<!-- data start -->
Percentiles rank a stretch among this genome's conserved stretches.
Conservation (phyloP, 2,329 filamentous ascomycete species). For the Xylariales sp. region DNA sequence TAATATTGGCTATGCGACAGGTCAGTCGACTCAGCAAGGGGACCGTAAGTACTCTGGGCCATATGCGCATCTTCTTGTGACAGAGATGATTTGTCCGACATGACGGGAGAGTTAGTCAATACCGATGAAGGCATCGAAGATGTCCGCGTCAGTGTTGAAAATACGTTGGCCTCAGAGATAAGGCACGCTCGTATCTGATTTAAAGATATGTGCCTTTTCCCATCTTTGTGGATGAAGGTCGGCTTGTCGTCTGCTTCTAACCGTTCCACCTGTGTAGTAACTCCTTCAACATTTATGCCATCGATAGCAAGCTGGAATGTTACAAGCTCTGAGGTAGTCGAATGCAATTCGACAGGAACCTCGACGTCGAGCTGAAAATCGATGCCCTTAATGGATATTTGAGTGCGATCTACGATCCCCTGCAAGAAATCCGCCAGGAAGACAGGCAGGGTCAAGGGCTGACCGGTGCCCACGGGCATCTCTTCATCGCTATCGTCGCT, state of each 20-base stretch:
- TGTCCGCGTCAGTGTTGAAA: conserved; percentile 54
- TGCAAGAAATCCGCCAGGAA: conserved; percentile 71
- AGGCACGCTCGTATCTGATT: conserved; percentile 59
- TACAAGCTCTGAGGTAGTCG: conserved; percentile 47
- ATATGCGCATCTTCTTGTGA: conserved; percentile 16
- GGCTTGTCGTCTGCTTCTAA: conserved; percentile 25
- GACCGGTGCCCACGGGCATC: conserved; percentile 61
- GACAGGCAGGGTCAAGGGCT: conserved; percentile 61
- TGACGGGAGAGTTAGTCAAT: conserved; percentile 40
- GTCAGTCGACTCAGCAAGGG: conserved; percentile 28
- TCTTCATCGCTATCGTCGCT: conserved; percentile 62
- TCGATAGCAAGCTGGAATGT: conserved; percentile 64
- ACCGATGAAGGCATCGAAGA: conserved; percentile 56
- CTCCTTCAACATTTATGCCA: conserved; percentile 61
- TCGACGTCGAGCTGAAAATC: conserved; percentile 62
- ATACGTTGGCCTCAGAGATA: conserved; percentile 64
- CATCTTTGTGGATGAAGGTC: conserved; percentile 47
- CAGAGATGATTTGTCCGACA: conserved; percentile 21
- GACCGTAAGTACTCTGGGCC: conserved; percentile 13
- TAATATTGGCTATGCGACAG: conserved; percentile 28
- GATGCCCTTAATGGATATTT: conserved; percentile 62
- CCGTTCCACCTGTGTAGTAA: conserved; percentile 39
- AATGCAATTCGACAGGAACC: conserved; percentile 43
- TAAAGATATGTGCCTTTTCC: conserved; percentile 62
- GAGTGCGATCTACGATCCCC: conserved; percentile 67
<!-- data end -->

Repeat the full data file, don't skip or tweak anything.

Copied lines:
Percentiles rank a stretch among this genome's conserved stretches.
Conservation (phyloP, 2,329 filamentous ascomycete species). For the Xylariales sp. region DNA sequence TAATATTGGCTATGCGACAGGTCAGTCGACTCAGCAAGGGGACCGTAAGTACTCTGGGCCATATGCGCATCTTCTTGTGACAGAGATGATTTGTCCGACATGACGGGAGAGTTAGTCAATACCGATGAAGGCATCGAAGATGTCCGCGTCAGTGTTGAAAATACGTTGGCCTCAGAGATAAGGCACGCTCGTATCTGATTTAAAGATATGTGCCTTTTCCCATCTTTGTGGATGAAGGTCGGCTTGTCGTCTGCTTCTAACCGTTCCACCTGTGTAGTAACTCCTTCAACATTTATGCCATCGATAGCAAGCTGGAATGTTACAAGCTCTGAGGTAGTCGAATGCAATTCGACAGGAACCTCGACGTCGAGCTGAAAATCGATGCCCTTAATGGATATTTGAGTGCGATCTACGATCCCCTGCAAGAAATCCGCCAGGAAGACAGGCAGGGTCAAGGGCTGACCGGTGCCCACGGGCATCTCTTCATCGCTATCGTCGCT, state of each 20-base stretch:
- TGTCCGCGTCAGTGTTGAAA: conserved; percentile 54
- TGCAAGAAATCCGCCAGGAA: conserved; percentile 71
- AGGCACGCTCGTATCTGATT: conserved; percentile 59
- TACAAGCTCTGAGGTAGTCG: conserved; percentile 47
- ATATGCGCATCTTCTTGTGA: conserved; percentile 16
- GGCTTGTCGTCTGCTTCTAA: conserved; percentile 25
- GACCGGTGCCCACGGGCATC: conserved; percentile 61
- GACAGGCAGGGTCAAGGGCT: conserved; percentile 61
- TGACGGGAGAGTTAGTCAAT: conserved; percentile 40
- GTCAGTCGACTCAGCAAGGG: conserved; percentile 28
- TCTTCATCGCTATCGTCGCT: conserved; percentile 62
- TCGATAGCAAGCTGGAATGT: conserved; percentile 64
- ACCGATGAAGGCATCGAAGA: conserved; percentile 56
- CTCCTTCAACATTTATGCCA: conserved; percentile 61
- TCGACGTCGAGCTGAAAATC: conserved; percentile 62
- ATACGTTGGCCTCAGAGATA: conserved; percentile 64
- CATCTTTGTGGATGAAGGTC: conserved; percentile 47
- CAGAGATGATTTGTCCGACA: conserved; percentile 21
- GACCGTAAGTACTCTGGGCC: conserved; percentile 13
- TAATATTGGCTATGCGACAG: conserved; percentile 28
- GATGCCCTTAATGGATATTT: conserved; percentile 62
- CCGTTCCACCTGTGTAGTAA: conserved; percentile 39
- AATGCAATTCGACAGGAACC: conserved; percentile 43
- TAAAGATATGTGCCTTTTCC: conserved; percentile 62
- GAGTGCGATCTACGATCCCC: conserved; percentile 67